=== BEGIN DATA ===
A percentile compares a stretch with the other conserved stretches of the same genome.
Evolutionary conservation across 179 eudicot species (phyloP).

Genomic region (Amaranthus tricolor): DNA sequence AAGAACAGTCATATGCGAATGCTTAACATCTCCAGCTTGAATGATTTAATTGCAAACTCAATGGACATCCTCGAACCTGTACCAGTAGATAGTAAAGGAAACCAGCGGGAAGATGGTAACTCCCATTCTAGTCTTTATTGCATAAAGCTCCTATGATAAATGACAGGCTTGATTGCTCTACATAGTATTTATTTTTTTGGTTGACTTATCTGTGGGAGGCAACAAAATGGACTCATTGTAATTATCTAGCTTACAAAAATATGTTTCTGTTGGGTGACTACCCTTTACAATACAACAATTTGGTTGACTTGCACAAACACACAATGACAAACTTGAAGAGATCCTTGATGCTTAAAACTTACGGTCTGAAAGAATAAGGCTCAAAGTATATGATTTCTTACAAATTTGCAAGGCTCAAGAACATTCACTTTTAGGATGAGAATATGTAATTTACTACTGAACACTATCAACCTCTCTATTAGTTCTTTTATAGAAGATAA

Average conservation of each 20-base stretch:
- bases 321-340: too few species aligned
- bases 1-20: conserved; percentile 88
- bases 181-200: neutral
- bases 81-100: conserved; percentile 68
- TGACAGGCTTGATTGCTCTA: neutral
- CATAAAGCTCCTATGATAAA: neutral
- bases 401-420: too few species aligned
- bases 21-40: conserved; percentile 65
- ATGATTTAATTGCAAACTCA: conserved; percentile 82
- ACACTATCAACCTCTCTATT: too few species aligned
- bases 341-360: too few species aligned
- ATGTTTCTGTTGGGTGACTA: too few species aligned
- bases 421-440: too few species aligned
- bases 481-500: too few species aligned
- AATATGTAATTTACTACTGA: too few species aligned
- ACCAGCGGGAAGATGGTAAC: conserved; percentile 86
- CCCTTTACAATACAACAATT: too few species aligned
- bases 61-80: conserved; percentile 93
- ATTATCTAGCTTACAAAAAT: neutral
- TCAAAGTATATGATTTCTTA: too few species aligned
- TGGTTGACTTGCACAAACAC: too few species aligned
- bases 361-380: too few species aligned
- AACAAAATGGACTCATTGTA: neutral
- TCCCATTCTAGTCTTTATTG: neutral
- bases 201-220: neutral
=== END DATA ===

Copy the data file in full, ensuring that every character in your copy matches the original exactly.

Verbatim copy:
A percentile compares a stretch with the other conserved stretches of the same genome.
Evolutionary conservation across 179 eudicot species (phyloP).

Genomic region (Amaranthus tricolor): DNA sequence AAGAACAGTCATATGCGAATGCTTAACATCTCCAGCTTGAATGATTTAATTGCAAACTCAATGGACATCCTCGAACCTGTACCAGTAGATAGTAAAGGAAACCAGCGGGAAGATGGTAACTCCCATTCTAGTCTTTATTGCATAAAGCTCCTATGATAAATGACAGGCTTGATTGCTCTACATAGTATTTATTTTTTTGGTTGACTTATCTGTGGGAGGCAACAAAATGGACTCATTGTAATTATCTAGCTTACAAAAATATGTTTCTGTTGGGTGACTACCCTTTACAATACAACAATTTGGTTGACTTGCACAAACACACAATGACAAACTTGAAGAGATCCTTGATGCTTAAAACTTACGGTCTGAAAGAATAAGGCTCAAAGTATATGATTTCTTACAAATTTGCAAGGCTCAAGAACATTCACTTTTAGGATGAGAATATGTAATTTACTACTGAACACTATCAACCTCTCTATTAGTTCTTTTATAGAAGATAA

Average conservation of each 20-base stretch:
- bases 321-340: too few species aligned
- bases 1-20: conserved; percentile 88
- bases 181-200: neutral
- bases 81-100: conserved; percentile 68
- TGACAGGCTTGATTGCTCTA: neutral
- CATAAAGCTCCTATGATAAA: neutral
- bases 401-420: too few species aligned
- bases 21-40: conserved; percentile 65
- ATGATTTAATTGCAAACTCA: conserved; percentile 82
- ACACTATCAACCTCTCTATT: too few species aligned
- bases 341-360: too few species aligned
- ATGTTTCTGTTGGGTGACTA: too few species aligned
- bases 421-440: too few species aligned
- bases 481-500: too few species aligned
- AATATGTAATTTACTACTGA: too few species aligned
- ACCAGCGGGAAGATGGTAAC: conserved; percentile 86
- CCCTTTACAATACAACAATT: too few species aligned
- bases 61-80: conserved; percentile 93
- ATTATCTAGCTTACAAAAAT: neutral
- TCAAAGTATATGATTTCTTA: too few species aligned
- TGGTTGACTTGCACAAACAC: too few species aligned
- bases 361-380: too few species aligned
- AACAAAATGGACTCATTGTA: neutral
- TCCCATTCTAGTCTTTATTG: neutral
- bases 201-220: neutral